Sunday, May 20, 2012

Another look at over-representation analysis interpretation

Interpreting a list of differentially regulated genes can take many forms. One of the most widely used method is looking for enrichment of functional group of genes compared to a random sampling of gene from the same universe, namely an over-representation analysis (ORA).

The point I want to explore today is what is the best way to interpret the results of an ORA?
The list of GO categories one obtain often tells a complex message and leave us with a confuse feeling that we are cherry picking the categories that fit our hypothesis the best.

Let's have a look at an example. First, I extract a gene list from a publicly available experiment in Gene Expression Omnibus. I use GEOquery for that and obtain a list of 274 genes up- and down-regulated (code at the end).

From this gene list we can perform a GO ORA fairly easily using the GOstats package. I combined all the steps necessary in two functions (GO_over.r and write.GOhyper.r) that you can found on my GitHub repo. I usually download the functions directly from my R session using this function: (copy and paste it in your R session or save it to a file call source_https.r)
Here we are presented with a table of 59 GO categories that are all significant after multiple hypothesis testing correction. Cell adhesion, generation of neurons, cellular response to interferon-beta...

How to interpret this list?
One way to do that is to display the Directed Acyclic Graph (DAG) of the over-represented GO categories in the list. But in my opinion it is difficult to get a big picture of such representation. We know that the GO categories (and to a lower extend pathways) share common genes. My hypothesis is that visualizing the relationship between GO categories based on the amount of gene shared will likely help to interpret the results. So what I do, in addition, is to visualize the amount of gene shared between GO categories by plotting the results of the ORA using a heatmap (code below the plot).
Rows and columns are GO categories. The color of each square represents the percentage of gene shared between any two categories. Here we see that our gene list (274 genes) seems to preferentially contain genes from three ensembles of GO categories that are in yellow along the diagonal. Based on this observation we can interpret that the main events going on in these cells seems to be linked to regulation of metabolism, cytoskeleton re-organization and neurons development. Which make sense when you consider that we compared iPS cells to neurospheres cells.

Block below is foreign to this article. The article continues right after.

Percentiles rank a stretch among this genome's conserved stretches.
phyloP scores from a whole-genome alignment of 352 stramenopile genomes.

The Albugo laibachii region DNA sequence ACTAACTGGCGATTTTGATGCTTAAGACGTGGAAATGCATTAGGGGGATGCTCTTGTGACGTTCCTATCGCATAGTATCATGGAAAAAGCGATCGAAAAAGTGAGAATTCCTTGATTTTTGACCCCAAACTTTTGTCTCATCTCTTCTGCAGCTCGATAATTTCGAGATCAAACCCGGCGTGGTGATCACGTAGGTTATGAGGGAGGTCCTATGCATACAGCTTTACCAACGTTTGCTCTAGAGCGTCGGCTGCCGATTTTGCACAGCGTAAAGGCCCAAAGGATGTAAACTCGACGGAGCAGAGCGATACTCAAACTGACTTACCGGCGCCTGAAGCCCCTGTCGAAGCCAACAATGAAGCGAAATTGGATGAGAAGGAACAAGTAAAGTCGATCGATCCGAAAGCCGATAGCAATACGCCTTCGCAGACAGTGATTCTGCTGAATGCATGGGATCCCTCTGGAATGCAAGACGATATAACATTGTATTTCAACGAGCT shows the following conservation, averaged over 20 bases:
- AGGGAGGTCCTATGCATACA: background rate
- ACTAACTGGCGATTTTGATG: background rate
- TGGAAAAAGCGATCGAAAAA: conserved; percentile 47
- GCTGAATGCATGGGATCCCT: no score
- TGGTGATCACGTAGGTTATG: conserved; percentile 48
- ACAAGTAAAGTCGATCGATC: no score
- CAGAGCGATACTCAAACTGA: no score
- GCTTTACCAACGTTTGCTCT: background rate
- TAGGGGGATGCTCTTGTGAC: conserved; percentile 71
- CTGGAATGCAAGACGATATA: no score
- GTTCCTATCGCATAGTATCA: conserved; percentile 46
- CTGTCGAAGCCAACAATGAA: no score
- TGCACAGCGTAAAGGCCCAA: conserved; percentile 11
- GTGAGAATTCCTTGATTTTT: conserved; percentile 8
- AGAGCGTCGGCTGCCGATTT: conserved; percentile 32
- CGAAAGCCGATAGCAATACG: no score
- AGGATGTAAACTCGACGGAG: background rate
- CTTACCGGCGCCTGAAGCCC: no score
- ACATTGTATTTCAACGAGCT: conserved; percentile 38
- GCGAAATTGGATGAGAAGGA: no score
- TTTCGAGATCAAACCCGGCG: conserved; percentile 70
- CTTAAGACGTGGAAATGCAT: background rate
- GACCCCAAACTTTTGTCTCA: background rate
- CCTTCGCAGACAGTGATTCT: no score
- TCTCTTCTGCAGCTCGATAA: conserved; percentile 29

I welcome comments about this approach (in fact this the purpose of this post). I would like to argue that such representation of a GO ORA is complementary to displaying a flat text table and plotting the DAG. Did anybody already used this approach to interpret GO ORA? Or has a better solution?
I acknowledge that it is not the perfect solution. For example, if a category does not share many genes with others it does not mean it is not worth investigating. It might even be the key to understanding the biological experiment but there are a lot of those categories... which one to pick? Plus, I think a GO ORA does not aim at fined grain analysis but at a global overview of the events.

Here is the code to produce the heatmap:

Thursday, May 17, 2012

Installing EUtils perl module

In my recent post on Using R to graph a subject trend in PubMed I used the EUtils Perl module. There are detailed general instructions on how to install Perl module here for all major OS. What I did on my Mac is that.
I downloaded the archive from and ran those commands.
tar -xzf TGen-EUtils-0.13.tar.gz
cd TGen-EUtils-0.13
## instruction are in the INSTALL file
perl Makefile.PL
make test
sudo make install
And that's it folks.

Tuesday, May 15, 2012

Using R to graph a subject trend in PubMed

The traditional way to show that your topic is worth studying in front of an audience is to show the state of the field based on a literature review. This is especially true if your subject is obscure except to a handful of scientists in the world.
I was confronted with this problem more than once and the last time I decided to plot the state-of-the-field using a few scripts.
I wrote three scripts for that: pubmed_trend.r that take your PubMed query and send it to the NCBI using the Eutils tools (Perl script). Then I plot the results. The details of the scripts are below but here is how you create your trend.
In this example, we plot the trend for the number of publications per year for papers annotated with MeSH terms for "sex characteristics" and "pain" and compare this search to the number of publication/year for "sex characteristics" and "Analgesics". We will run this search between 1970 and 2011. And here is the plot.
What we see here is that the number of publications per year talking about sex difference and pain or analgesics is growing but the number of publication per year is still small and more research is needed.
...and you are good to go, your talk is launched

Here are the details of the scripts and functions. The pubmed_trend.r takes a PubMed query string as you would type it in the search box through the web interface (space have to be replaced by '+').

Tuesday, May 8, 2012

Hello world

The Brain Chronicle blog is an attempt to share with the R and scientific community at large some methods, recipes and other thoughts that emerge from my day-to-day work as a computer biologist researcher.